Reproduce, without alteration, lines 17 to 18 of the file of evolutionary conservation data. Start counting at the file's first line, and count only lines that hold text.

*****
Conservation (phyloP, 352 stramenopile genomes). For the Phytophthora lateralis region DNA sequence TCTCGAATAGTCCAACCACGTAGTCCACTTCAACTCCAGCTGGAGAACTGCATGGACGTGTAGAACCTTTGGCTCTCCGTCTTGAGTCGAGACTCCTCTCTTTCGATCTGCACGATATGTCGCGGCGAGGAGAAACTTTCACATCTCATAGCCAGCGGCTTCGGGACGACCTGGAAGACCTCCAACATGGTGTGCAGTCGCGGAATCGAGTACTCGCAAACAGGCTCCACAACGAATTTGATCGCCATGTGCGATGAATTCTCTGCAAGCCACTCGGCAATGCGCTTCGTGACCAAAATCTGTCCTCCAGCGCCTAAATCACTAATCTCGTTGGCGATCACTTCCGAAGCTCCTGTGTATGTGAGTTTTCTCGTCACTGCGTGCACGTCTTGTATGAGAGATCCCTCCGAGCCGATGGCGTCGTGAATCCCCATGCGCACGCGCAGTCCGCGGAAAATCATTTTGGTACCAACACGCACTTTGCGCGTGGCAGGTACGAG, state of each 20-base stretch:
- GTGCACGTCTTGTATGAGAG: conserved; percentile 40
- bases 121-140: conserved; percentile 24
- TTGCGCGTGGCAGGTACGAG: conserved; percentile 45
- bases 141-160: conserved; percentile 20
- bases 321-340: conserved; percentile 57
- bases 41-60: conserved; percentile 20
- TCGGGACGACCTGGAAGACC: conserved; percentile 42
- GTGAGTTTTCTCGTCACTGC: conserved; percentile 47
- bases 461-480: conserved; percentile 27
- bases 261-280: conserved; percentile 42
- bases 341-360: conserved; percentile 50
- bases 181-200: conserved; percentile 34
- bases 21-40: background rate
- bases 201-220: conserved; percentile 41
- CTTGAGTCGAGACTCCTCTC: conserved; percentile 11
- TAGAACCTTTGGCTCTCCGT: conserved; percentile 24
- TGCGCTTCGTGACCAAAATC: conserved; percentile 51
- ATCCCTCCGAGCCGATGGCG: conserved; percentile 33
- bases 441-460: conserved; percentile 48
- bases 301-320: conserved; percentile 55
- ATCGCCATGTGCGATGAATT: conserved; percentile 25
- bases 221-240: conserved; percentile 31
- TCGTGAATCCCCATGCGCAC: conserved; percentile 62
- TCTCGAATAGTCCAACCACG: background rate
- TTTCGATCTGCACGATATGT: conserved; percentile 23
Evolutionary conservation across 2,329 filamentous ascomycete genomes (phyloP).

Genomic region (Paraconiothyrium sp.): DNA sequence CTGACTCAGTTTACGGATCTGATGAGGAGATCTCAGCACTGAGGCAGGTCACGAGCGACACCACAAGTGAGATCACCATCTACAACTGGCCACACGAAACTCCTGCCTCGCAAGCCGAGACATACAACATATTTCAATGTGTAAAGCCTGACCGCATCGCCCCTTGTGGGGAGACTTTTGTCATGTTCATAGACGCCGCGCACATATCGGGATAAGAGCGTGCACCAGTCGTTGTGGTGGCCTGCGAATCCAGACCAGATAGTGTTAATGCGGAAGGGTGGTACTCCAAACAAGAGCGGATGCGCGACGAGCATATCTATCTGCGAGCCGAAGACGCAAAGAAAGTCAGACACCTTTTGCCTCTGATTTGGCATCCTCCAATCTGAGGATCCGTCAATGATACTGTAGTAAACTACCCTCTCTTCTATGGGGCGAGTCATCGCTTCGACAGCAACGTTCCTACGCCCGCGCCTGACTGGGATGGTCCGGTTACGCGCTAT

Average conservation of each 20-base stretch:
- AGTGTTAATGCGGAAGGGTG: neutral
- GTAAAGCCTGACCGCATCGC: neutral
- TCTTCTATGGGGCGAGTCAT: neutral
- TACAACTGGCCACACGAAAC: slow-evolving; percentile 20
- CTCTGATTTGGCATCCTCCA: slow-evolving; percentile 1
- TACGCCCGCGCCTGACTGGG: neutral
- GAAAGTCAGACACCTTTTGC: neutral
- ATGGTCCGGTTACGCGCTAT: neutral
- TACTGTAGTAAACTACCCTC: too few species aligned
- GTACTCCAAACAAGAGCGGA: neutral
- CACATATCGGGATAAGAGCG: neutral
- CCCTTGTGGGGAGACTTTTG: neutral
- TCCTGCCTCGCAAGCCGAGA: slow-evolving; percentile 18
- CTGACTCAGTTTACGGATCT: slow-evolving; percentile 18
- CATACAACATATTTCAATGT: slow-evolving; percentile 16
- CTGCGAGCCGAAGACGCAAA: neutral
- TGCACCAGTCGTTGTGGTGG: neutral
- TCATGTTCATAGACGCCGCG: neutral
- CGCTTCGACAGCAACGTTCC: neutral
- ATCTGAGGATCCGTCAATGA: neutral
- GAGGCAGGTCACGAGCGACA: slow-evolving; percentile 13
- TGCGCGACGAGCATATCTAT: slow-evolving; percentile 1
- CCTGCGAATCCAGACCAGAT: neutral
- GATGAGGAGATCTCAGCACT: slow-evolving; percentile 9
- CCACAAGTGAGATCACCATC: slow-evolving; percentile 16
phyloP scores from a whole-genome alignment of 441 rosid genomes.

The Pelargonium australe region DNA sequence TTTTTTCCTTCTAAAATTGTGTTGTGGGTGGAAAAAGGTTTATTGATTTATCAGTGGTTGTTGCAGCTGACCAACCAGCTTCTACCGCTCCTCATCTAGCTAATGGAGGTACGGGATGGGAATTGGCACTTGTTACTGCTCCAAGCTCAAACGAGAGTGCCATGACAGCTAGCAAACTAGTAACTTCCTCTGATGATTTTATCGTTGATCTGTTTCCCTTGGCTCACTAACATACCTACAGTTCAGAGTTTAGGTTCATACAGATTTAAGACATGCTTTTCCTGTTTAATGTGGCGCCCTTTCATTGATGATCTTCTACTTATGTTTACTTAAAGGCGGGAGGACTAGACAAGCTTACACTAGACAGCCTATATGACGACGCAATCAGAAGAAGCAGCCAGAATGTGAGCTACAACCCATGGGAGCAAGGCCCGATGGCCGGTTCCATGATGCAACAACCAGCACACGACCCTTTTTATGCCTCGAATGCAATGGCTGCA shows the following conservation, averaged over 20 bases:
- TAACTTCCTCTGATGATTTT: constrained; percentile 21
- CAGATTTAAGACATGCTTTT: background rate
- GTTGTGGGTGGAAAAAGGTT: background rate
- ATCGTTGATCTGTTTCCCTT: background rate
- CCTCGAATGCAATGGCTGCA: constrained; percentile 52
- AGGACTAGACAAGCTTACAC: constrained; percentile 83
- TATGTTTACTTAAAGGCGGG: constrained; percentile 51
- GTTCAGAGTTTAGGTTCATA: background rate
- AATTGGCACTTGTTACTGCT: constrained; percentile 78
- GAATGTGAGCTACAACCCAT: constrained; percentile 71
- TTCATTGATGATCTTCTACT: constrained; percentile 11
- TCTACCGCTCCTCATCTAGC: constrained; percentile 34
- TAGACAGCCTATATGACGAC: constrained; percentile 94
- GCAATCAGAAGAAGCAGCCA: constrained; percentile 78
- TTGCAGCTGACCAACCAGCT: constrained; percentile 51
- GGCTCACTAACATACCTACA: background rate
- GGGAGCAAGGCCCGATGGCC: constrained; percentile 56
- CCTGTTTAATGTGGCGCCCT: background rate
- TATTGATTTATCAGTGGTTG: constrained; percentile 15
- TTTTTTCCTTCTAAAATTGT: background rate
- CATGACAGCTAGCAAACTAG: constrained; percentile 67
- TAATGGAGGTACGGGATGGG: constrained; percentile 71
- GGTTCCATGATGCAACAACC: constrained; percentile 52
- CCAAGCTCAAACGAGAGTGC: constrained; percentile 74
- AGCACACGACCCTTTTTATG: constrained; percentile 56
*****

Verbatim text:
- TAGAACCTTTGGCTCTCCGT: conserved; percentile 24
- TGCGCTTCGTGACCAAAATC: conserved; percentile 51